Here's Nancy's Guest Post about what she's done with the grant...
Recently, early one morning I drove across the northern part of the Navajo Nation from Canyon de Chelly to Chilchinbeto Elementary School. The sky glowed scarlet and then gold as the sun rose. I scooted horses off the sandy road, slowed when two coyotes crossed, stopped and pulled off to the side to watch a grandma on horseback deftly guide her sheep from one pasture to a further one.
|Canyon Des Chelly|
I drove until I came to the school surrounded by piñon and salmon-colored cliffs. There I began my day, sharing books and stories with students. We performed cowboy poetry together, imagining ourselves at a Navajo rodeo, riding bucking broncos and roping wild calves. We read about and then talked about the wonders of water – all the uses, forms, sounds and smells of water. Together we wrote a group poem, “Seven Ways of Looking at Water.”
I read the beginning of Soldier Sister, Fly Home, and then we shared how it feels to have a sister or brother deployed. As I began my drive back home I took a photo of the Chilchinbeto sign to remind me about that sky, that horizon, that school full of students with stories to share, waiting to be written.
How could I return and guide students to do just that, to write their own stories?
This what I learned: Grant support was needed. As I wrestled with creating a successful SCBWI marketing application, I learned this - I needed to answer three critical questions. These questions are important to all authors as we prioritize how to spend time, energy, and money to market our books. And market we must if we want our books to thrive.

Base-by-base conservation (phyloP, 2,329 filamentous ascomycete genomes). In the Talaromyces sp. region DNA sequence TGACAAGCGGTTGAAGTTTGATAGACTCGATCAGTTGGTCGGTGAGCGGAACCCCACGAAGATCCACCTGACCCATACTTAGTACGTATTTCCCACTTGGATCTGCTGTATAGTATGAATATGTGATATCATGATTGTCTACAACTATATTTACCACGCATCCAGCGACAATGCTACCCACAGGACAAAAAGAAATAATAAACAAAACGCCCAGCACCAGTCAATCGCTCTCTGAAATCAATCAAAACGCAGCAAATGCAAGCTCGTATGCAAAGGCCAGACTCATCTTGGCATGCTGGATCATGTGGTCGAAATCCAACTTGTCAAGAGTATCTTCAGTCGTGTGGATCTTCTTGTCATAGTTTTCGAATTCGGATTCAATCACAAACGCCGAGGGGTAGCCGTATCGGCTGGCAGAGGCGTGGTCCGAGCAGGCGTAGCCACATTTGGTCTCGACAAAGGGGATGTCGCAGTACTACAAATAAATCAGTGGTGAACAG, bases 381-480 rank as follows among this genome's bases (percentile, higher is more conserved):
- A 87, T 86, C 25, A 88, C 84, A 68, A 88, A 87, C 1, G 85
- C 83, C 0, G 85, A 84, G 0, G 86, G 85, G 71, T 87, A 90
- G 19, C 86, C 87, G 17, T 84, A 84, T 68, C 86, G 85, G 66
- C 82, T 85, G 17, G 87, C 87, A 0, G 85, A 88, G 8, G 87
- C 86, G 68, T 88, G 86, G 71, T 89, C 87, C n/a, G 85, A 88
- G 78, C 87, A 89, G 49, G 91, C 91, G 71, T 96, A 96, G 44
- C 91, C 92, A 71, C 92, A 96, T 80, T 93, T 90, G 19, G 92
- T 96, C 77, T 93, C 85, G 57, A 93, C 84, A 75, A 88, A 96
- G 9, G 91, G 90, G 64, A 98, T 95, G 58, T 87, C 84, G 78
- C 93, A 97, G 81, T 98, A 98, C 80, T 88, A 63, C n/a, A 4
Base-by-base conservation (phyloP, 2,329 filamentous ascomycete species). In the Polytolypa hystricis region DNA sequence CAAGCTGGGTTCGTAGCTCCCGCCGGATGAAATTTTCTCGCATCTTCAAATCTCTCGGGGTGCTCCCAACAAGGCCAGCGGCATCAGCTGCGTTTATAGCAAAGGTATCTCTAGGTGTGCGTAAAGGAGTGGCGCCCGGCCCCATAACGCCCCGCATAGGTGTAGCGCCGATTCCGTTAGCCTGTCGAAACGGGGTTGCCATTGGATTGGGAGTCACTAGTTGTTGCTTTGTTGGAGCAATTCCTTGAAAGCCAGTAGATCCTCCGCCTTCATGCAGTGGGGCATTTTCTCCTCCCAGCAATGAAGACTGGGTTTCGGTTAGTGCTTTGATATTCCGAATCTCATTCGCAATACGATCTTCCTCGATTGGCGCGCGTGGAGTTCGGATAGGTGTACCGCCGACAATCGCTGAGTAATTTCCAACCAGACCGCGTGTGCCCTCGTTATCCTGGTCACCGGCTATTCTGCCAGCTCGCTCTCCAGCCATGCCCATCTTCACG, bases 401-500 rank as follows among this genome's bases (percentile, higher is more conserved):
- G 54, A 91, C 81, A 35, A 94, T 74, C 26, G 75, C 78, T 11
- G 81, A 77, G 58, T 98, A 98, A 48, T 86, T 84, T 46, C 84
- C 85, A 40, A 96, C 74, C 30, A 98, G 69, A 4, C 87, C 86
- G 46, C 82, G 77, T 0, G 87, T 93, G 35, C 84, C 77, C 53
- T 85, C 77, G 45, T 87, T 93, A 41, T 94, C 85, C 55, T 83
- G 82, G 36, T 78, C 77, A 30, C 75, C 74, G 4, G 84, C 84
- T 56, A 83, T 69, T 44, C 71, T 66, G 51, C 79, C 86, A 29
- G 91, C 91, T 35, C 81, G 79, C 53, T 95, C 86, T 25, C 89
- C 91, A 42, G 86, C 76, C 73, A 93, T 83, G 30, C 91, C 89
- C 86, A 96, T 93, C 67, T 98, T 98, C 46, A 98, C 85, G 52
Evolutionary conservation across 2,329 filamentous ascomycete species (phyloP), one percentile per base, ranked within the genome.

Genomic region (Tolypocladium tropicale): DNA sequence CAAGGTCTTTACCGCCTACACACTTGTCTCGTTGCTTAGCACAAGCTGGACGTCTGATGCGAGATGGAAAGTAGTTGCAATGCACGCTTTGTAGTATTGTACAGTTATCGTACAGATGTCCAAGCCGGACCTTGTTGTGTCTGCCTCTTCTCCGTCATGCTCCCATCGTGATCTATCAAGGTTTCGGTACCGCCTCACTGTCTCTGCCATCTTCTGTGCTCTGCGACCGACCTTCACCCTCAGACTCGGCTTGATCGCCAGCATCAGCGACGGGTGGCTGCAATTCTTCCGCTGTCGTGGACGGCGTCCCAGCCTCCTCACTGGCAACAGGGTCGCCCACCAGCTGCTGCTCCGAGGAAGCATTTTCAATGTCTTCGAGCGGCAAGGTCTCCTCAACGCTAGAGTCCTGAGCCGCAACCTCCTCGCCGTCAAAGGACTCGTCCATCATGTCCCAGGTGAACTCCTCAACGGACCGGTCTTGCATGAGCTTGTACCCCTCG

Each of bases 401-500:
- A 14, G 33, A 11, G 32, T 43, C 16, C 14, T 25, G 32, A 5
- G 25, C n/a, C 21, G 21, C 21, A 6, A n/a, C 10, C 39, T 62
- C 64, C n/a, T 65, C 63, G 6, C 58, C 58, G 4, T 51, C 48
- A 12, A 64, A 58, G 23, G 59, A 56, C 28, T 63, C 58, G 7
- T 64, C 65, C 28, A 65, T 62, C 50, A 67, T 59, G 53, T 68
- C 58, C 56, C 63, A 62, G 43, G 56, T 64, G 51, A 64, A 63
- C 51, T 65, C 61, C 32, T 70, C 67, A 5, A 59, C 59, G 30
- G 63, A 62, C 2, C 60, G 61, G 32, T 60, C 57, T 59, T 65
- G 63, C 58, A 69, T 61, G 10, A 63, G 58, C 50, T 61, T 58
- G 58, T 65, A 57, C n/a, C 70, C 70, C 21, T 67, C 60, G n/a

Why did I write this book?
Who do I hope will read it?
How do I reach those readers?
Why did I write this book? –So children who are Navajo or Native American can see themselves in a book. Fewer than 1% of children’s books are written about Native Americans. We need Native stories that are accurate, positive, and contemporary. Educators, librarians, and READERS need to know about these books.
Who do I hope will read it? –Native children as well as children who have never hiked to the top of a mesa or down into the depths of a canyon – or heard silence broken by the whoosh of raven’s wings - can open this book and step into this landscape.
Another reason I wrote Soldier Sister, Fly Home, is because the worries and cares of the heart are universal. When a sister, brother, father or mother is deployed, we all feel the same anger, frustration, worry and fear - how do we keep a loved one safe? How do we figure out who we are and who we want to be?
How do I reach those readers? –What’s my marketing plan and how do I implement it?
For the SCBWI grant application, I described the traditional tools – book launches, blog tours, and conference presentations. These are all important.
But I also wanted to reach readers where there are trading posts and tourist information centers, but few libraries and no bookstores. Marketing for these readers was less about selling but more about sharing. I wanted to excite these students about reading and then encourage them to write their own stories, their own books.
My marketing journey has begun. At Many Farms Elementary School, Navajo Nation, there are 500 students and no librarian. The school’s dynamo principal, Cheryl Tsosie, invited me for a return visit to share the excitement of books, the importance of reading.
I read the prologue of Soldier Sister, Fly Home to a room full of antsy seventh and eighth grade students. As I began to read, the room became quiet. Silent. I finished reading the first chapter. No one said a word, no one moved. Then one student raised her hand, “Could you read more?” Other students chimed in, “Please keep reading.”
I asked them, “What do you think this story is about?” Students began voicing ideas, “The story is about sisters, about rifles, shooting rifles, maybe about death … about deployment.”
My next question was, “How many of you have someone in your family deployed?” Over a third of the students raised their hands. A third.
Then I asked, “How does that feel?” Students began talking at once. They had many feelings they wanted to share, and stories they wanted to tell, their stories.
This is where this marketing grant has taken me.
Thank you, SCBWI.
|Author and SCBWI Marketing Grant winner Nancy Bo Flood|
You can find out more about Nancy at her website here.